Hornswaggler | The culture, the humor, a bit of the sports, not so much the politics, and the workplace distraction

Hornswaggle is an alternate spelling of hornswoggle, an archaic word that means to bamboozle or hoodwink. I take my pronunciation from the late Harvey Korman in "Blazing Saddles" --

"I want rustlers, cutthroats, murderers, bounty hunters, desperados, mugs, pugs, thugs, nitwits, halfwits, dimwits, vipers, snipers, conmen, Indian agents, Mexican bandits, muggers, buggerers, bushwhackers, hornswagglers, horse thieves, bull dykes, train robbers, bank robbers, ass kickers, shit kickers and Methodists!"

Culture, Humor, Sports
Workplace Distraction

Wednesday, December 21, 2005

Tube socked

Jack Black was on "Saturday Night Live" last week, but the skit that struck gold for this generally struggling show didn't involve him.

"Lazy Sunday," presented as "An SNL Digital Short," was a rap video featuring Chris Parnell and Andy Samberg about waking up late on a Sunday, eating cupcakes and going to see "The Chronicles of Narnia" (or "The Chronic - What! - cles of Narnia").

You can see the video here. (It's also available at SNL's official site.) The Village Voice has a thorough but labored take on the skit here.

The Village Voice, as well as New Yorker music critic Sasha Frere-Jones (linked to in the piece), are overthinking this. Nobody is dissing anybody, let alone black rappers, or trying to make an argument about the state of rap videos. They're just having fun.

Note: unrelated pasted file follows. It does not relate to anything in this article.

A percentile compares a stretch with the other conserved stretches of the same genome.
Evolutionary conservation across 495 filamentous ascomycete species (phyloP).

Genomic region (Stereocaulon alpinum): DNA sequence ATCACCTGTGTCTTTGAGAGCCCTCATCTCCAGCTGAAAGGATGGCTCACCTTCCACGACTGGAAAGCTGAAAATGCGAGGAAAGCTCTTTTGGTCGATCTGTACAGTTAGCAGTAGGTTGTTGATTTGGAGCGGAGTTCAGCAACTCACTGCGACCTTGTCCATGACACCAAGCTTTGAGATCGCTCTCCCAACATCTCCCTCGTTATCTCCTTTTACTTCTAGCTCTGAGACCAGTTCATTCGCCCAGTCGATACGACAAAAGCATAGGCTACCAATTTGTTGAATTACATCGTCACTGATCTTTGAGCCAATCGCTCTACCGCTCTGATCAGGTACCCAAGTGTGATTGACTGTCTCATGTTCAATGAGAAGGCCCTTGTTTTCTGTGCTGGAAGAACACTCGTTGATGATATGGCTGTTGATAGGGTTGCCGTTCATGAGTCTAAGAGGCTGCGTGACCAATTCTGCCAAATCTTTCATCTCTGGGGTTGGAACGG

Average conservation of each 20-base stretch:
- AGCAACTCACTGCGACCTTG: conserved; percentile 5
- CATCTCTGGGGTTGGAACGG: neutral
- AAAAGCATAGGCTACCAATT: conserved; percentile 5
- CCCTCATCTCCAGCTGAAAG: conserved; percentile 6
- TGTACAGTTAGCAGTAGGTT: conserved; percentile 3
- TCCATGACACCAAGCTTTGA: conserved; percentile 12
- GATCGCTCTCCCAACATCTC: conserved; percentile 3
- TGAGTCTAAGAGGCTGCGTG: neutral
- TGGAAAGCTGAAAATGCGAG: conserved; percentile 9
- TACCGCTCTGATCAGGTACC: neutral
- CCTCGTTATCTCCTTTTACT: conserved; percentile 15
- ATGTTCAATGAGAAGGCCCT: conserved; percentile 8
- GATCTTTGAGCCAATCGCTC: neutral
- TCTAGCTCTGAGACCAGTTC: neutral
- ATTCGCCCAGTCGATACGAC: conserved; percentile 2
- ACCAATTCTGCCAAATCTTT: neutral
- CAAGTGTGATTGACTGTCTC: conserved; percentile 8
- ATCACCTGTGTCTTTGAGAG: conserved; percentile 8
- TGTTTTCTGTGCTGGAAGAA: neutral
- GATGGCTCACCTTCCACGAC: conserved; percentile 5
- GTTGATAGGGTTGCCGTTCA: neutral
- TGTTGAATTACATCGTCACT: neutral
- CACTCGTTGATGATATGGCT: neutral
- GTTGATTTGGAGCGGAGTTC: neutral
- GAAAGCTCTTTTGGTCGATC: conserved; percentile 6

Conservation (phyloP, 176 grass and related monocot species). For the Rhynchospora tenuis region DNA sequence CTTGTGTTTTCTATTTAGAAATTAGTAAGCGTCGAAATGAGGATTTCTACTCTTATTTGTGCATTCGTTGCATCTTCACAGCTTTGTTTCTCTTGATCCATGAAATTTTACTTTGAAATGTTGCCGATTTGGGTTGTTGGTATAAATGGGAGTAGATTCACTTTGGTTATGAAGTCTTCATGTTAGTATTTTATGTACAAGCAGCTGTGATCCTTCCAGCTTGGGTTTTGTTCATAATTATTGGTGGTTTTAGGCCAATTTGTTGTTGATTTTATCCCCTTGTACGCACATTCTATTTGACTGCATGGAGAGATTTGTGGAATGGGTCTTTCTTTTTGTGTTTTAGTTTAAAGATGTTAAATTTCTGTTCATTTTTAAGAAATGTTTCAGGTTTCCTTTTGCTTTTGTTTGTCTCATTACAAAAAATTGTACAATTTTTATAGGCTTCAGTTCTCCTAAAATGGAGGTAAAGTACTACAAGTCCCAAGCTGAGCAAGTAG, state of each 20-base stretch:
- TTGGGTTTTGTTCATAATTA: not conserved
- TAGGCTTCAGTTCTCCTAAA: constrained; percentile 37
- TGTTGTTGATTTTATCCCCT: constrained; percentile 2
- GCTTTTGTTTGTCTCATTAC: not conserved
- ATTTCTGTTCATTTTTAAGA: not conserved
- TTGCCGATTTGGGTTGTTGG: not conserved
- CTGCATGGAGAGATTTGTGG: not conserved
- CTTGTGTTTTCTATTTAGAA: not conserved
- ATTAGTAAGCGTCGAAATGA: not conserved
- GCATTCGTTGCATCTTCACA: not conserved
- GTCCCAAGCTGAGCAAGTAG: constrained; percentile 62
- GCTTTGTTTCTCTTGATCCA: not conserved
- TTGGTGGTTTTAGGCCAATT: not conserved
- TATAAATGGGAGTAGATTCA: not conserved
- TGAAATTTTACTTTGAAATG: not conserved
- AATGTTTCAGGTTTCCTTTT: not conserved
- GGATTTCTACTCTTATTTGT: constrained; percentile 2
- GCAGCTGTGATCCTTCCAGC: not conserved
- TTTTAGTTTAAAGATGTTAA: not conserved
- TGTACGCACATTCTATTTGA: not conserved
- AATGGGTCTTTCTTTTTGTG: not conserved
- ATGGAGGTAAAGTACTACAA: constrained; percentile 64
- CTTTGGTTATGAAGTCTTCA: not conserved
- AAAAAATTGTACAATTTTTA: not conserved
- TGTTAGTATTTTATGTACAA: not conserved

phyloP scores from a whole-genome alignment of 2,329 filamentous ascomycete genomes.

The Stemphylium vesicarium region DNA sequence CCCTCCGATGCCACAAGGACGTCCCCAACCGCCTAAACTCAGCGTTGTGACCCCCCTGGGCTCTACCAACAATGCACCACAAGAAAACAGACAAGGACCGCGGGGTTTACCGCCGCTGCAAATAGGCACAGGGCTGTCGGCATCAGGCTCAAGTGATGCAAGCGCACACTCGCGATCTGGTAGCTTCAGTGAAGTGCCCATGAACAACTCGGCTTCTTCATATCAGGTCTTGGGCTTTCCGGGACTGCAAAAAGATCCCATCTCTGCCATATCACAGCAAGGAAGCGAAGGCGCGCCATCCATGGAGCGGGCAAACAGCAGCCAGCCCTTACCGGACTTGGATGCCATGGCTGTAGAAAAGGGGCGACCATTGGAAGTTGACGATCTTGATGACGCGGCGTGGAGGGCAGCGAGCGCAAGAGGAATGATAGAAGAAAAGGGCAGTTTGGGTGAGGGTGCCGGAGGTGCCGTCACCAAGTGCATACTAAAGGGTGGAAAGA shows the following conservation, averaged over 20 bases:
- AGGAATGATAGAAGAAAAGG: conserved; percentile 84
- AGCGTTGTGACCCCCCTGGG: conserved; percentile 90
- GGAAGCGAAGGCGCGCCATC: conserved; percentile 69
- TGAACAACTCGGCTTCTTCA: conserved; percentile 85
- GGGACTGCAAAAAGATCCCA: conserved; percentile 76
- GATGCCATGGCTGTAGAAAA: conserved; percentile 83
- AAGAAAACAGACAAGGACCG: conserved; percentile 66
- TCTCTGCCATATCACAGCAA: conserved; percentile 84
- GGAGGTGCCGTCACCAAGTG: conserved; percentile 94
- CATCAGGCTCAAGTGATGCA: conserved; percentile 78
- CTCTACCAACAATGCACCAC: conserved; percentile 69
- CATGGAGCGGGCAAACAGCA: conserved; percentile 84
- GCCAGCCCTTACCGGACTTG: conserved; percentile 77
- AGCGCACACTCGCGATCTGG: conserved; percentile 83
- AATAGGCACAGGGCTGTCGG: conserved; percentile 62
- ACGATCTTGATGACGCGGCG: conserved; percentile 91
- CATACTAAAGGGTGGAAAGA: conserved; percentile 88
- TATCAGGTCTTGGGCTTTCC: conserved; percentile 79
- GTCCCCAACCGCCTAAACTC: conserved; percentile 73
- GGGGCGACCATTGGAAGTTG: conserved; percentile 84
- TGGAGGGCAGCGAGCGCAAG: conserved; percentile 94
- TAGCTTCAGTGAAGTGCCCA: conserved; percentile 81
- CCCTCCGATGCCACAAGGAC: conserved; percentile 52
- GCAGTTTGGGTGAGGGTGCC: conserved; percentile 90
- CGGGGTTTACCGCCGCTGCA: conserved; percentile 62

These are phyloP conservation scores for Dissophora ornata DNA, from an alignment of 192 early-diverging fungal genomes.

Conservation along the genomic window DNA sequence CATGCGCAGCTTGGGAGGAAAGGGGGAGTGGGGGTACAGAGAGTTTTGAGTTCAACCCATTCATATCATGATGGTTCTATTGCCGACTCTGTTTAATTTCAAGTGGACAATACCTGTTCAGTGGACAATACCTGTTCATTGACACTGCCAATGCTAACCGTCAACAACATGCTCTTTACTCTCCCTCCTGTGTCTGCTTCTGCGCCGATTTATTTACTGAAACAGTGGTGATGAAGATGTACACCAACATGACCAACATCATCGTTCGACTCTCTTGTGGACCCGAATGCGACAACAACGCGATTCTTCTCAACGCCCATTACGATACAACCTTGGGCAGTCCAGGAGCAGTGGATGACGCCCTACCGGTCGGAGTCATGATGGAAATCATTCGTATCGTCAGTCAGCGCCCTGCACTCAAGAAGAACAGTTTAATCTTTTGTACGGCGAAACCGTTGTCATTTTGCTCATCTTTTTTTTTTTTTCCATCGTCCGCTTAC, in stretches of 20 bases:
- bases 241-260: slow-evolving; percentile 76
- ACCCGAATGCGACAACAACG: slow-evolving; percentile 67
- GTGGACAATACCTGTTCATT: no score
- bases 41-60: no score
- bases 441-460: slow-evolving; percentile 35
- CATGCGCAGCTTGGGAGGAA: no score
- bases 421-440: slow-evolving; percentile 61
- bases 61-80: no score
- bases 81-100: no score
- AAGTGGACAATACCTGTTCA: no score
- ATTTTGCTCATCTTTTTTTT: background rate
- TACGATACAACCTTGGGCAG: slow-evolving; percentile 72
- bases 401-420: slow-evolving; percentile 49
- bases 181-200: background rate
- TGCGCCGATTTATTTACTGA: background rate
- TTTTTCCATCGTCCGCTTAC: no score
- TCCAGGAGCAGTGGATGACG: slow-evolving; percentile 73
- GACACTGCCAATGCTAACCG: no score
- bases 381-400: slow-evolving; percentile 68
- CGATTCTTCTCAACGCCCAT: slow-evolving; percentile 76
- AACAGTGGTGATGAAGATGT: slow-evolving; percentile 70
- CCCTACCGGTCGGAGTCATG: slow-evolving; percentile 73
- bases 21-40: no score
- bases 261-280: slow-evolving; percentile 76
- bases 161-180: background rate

Most rap songs talk about the rappers' day-to-day lives, real or imagined. So the humor here is in two white guys rapping with attitude about their decidedly non-hardcore real lives. And they up the humor by making themselves look like even bigger weenies, e.g. by bragging about how fast they got the trivia question played on the movie screen before the trailers began.

Chris Parnell has performed (good) rap parodies on "Weekend Update" before, and it's kind of fun to see that he and first-year guy Samberg have developed a rapport so quickly.

The cast seems to be heading in the right direction, especially with Will Forte's emergence (he showed something new in the Merrill Lynch ad parody where he plays a pissed off and overly involved financial advisor). Samberg and Bill Hader (did the Vincent Price Halloween special and is a really good impressionist) are both strong first-year players, and Jason Sudeikis and the new female performer aren't bad either (don't know if this is an ominous sign for her, but her name isn't listed on the show's site's list of biographies).

Lorne Michaels has said a few of the older cast members are going to leave after this season. I'd bet on Parnell, a versatile player who's been there for a long time, and/or Darrell Hammond, among the men, and Rachel Dratch and/or Maya Rudolph among the women.

Both Dratch and Rudolph have been marginalized a bit by the rise of Amy Poehler, who since assuming the co-anchor chair on "Update" is now ubiquitous on the show. I like Poehler, but I also like Dratch, and I feel badly that she doesn't seem to be in as many skits as she used to be. Since Dratch and head writer Tina Fey have been close for so long (performing "Dratch and Fey" at comedy festivals, for instance), I wouldn't be surprised if there are some bad feelings now that Poehler is Fey's new best bud.

Item! Is Tina Fey a real-life "Mean Girl?"

I got your back, Rachel!

Ahem. As for Maya Rudolph, she's been pregnant, so that's probably one reason she wasn't doing as much towards the end of last year. Plus, she's married to "Magnolia" director Paul Thomas Anderson, so she's in like Flynn, generally speaking, and probably content to take a few years off and raise a family with her genius auteur.

That's all for now.

.: posted by hornswaggler 12:37 PM

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